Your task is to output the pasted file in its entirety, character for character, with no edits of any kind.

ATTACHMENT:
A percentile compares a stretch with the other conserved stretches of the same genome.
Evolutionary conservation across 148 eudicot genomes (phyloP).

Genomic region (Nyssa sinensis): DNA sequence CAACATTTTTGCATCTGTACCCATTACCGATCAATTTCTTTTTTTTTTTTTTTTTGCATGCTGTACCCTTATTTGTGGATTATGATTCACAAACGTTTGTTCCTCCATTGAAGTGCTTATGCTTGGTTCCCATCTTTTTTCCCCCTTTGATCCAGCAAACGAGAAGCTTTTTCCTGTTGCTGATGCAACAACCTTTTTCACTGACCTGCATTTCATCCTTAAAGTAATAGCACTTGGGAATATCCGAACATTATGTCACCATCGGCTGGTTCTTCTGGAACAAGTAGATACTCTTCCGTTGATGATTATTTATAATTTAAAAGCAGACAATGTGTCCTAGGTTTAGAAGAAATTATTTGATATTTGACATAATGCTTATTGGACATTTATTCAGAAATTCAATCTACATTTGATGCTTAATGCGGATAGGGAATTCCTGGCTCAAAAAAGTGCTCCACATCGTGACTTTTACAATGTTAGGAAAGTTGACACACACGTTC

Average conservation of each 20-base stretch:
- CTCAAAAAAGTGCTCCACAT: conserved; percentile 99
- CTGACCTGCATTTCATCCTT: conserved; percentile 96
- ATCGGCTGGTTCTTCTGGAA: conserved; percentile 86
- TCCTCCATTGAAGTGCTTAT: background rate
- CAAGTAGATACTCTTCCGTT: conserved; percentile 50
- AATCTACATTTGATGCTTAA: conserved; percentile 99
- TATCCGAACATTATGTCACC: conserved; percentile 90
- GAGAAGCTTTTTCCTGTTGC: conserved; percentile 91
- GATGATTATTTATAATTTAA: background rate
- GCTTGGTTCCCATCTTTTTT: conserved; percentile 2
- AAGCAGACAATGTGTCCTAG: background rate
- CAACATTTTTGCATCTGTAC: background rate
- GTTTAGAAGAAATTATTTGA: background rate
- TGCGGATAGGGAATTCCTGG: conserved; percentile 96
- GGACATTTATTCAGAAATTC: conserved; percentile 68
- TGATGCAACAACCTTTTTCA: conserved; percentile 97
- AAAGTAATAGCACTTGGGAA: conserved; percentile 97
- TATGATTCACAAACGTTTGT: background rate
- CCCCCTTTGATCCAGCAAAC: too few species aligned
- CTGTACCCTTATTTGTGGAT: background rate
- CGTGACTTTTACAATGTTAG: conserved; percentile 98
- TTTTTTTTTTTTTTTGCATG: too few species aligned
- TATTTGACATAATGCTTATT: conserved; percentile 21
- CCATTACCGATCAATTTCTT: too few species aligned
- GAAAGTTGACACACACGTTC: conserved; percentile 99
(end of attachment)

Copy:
A percentile compares a stretch with the other conserved stretches of the same genome.
Evolutionary conservation across 148 eudicot genomes (phyloP).

Genomic region (Nyssa sinensis): DNA sequence CAACATTTTTGCATCTGTACCCATTACCGATCAATTTCTTTTTTTTTTTTTTTTTGCATGCTGTACCCTTATTTGTGGATTATGATTCACAAACGTTTGTTCCTCCATTGAAGTGCTTATGCTTGGTTCCCATCTTTTTTCCCCCTTTGATCCAGCAAACGAGAAGCTTTTTCCTGTTGCTGATGCAACAACCTTTTTCACTGACCTGCATTTCATCCTTAAAGTAATAGCACTTGGGAATATCCGAACATTATGTCACCATCGGCTGGTTCTTCTGGAACAAGTAGATACTCTTCCGTTGATGATTATTTATAATTTAAAAGCAGACAATGTGTCCTAGGTTTAGAAGAAATTATTTGATATTTGACATAATGCTTATTGGACATTTATTCAGAAATTCAATCTACATTTGATGCTTAATGCGGATAGGGAATTCCTGGCTCAAAAAAGTGCTCCACATCGTGACTTTTACAATGTTAGGAAAGTTGACACACACGTTC

Average conservation of each 20-base stretch:
- CTCAAAAAAGTGCTCCACAT: conserved; percentile 99
- CTGACCTGCATTTCATCCTT: conserved; percentile 96
- ATCGGCTGGTTCTTCTGGAA: conserved; percentile 86
- TCCTCCATTGAAGTGCTTAT: background rate
- CAAGTAGATACTCTTCCGTT: conserved; percentile 50
- AATCTACATTTGATGCTTAA: conserved; percentile 99
- TATCCGAACATTATGTCACC: conserved; percentile 90
- GAGAAGCTTTTTCCTGTTGC: conserved; percentile 91
- GATGATTATTTATAATTTAA: background rate
- GCTTGGTTCCCATCTTTTTT: conserved; percentile 2
- AAGCAGACAATGTGTCCTAG: background rate
- CAACATTTTTGCATCTGTAC: background rate
- GTTTAGAAGAAATTATTTGA: background rate
- TGCGGATAGGGAATTCCTGG: conserved; percentile 96
- GGACATTTATTCAGAAATTC: conserved; percentile 68
- TGATGCAACAACCTTTTTCA: conserved; percentile 97
- AAAGTAATAGCACTTGGGAA: conserved; percentile 97
- TATGATTCACAAACGTTTGT: background rate
- CCCCCTTTGATCCAGCAAAC: too few species aligned
- CTGTACCCTTATTTGTGGAT: background rate
- CGTGACTTTTACAATGTTAG: conserved; percentile 98
- TTTTTTTTTTTTTTTGCATG: too few species aligned
- TATTTGACATAATGCTTATT: conserved; percentile 21
- CCATTACCGATCAATTTCTT: too few species aligned
- GAAAGTTGACACACACGTTC: conserved; percentile 99